Spontaneous mutations provide a basis for natural variation and subsequent selection. While recently working with dominant gain-of-function unc-105 mutants we isolated two strains with improved population growth rates. One strain looked reasonably wild-type and the other twitched. Based upon past work with spontaneous suppressors of unc-105 we suspected these strains contained mutations in unc-105 and unc-22. Much to our surprise, initial cost estimates for sequencing these two genes were not much less than next generation sequencing of the full genome; unc-22 is a large gene. Given that full genome sequencing would identify mutations other than just in these two genes, we opted to determine if full genome sequencing could be used to identify our spontaneous mutants. We used Illumina Solexa sequencing and aligned reads to the C. elegans WS200 genome. Based on our read depth analysis, we achieved about 60x, 40x, and 10x coverage for the parental unc-105 strain and strains CC24 and CC50, containing alleles xg1 and xg2 respectively. As the mutations arose in the parental strain, we subtracted the parental genomic sequence from each of the two derived strains in order to identify our mutations of interest. We began by identifying all the homozygous (>90% read support) single nucleotide variants (SNVs) and small insertions and/or deletions (indels) in each genome versus the C. elegans WS200 reference genome (>12,000 mutations in total). We next identified SNVs and indels that are common to all three genomes and removed these from consideration as they represent mutations already present in the parental strain and therefore not our spontaneous mutations. This simple step left us with 59 unique SNVs and indels present in the genome of CC24 and 25 unique SNVs and indels in the genome of CC50. Based on these observations and the date upon which the spontaneous mutations arose, the mutational rate in unc-105(n490) background is between 3.1-3.5 per month (or roughly 0.8-0.9 per generation) which is consistent with past estimates of the mutational rate in C. elegans (≈0.2-0.9 per generation). The total number of each SNV and indel type is summarized in Table 1. While most of the SNVs are silent mutations (mutations in introns or intergenic regions), we observed one nonsense mutation and two frame shifting indels in CC24 and one nonsense mutation in CC50. By inspecting the genes that these mutations affect, we identified a 4bp insertion as xg1, disrupting unc-105 at II:8118943 and the nonsense mutation xg2 disrupted unc-22 at IV:11984751. Thus, whole genome sequencing confirmed our supposition that xg1 and xg2 were alleles of unc-105 and unc-22, respectively. We have demonstrated that for spontaneously arising mutations that are easy to score, outcrosses are not needed and that rather, it is possible to quickly and easily identify spontaneous mutants of interest by utilizing whole genome sequencing of parental and laboratory evolved strains coupled with subtractive analysis. In the case of xg1, three candidate mutations were identified, whereas for xg2 only one was identified. As the strain containing xg2 was sequenced much closer to the date of the spontaneous mutation appearing (7 vs. 19 months) it is likely that sequencing close to the point of isolation will allow future use of our methods in experimental evolution studies to similarly identify a suppressor of interest even in the absence of a hypothesis as to the identity of the gene. This methodology should prove an important tool for prospective experimental evolution studies in a multicellular animal.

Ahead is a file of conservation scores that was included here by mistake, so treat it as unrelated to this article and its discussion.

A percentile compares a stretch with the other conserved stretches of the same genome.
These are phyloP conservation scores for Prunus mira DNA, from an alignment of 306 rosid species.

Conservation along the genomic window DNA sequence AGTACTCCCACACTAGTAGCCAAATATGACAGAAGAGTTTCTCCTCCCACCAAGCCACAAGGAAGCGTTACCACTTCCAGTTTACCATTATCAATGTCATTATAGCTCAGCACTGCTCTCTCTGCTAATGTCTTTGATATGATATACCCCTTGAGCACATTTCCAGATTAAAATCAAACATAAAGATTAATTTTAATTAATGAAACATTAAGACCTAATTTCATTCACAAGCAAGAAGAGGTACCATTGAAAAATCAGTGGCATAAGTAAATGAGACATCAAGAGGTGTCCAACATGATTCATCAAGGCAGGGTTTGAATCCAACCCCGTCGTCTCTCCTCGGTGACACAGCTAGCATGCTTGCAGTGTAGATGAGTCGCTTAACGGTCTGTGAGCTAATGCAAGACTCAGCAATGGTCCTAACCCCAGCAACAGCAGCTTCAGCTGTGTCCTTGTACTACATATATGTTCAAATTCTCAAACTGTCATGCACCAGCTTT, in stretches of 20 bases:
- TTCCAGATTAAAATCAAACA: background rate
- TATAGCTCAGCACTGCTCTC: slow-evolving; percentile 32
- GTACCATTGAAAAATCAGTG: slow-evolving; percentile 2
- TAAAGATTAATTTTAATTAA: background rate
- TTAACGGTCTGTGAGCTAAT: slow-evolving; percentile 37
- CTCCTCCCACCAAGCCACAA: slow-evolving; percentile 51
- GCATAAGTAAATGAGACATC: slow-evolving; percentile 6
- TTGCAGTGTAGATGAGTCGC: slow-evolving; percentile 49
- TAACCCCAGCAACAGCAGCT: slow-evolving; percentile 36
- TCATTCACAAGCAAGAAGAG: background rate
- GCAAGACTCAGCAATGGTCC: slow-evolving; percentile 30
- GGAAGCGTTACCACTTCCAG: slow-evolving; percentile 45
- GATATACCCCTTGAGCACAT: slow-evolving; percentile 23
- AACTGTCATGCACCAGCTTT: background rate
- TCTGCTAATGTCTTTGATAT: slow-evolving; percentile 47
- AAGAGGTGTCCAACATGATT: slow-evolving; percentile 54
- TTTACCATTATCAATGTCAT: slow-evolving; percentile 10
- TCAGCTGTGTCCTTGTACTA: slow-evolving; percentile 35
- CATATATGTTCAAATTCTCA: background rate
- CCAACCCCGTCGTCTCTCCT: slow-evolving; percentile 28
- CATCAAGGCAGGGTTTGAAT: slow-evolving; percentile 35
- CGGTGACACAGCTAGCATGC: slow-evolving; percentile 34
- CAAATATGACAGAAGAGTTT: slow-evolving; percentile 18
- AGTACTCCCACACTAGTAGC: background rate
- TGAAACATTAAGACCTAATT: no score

Table 1: Summary of SNVs and Indels in CC24 and CC50
|Frame preserving indel
|Frame shifting indel
Freya Shephard and Jeff Chu contributed equally to this work.
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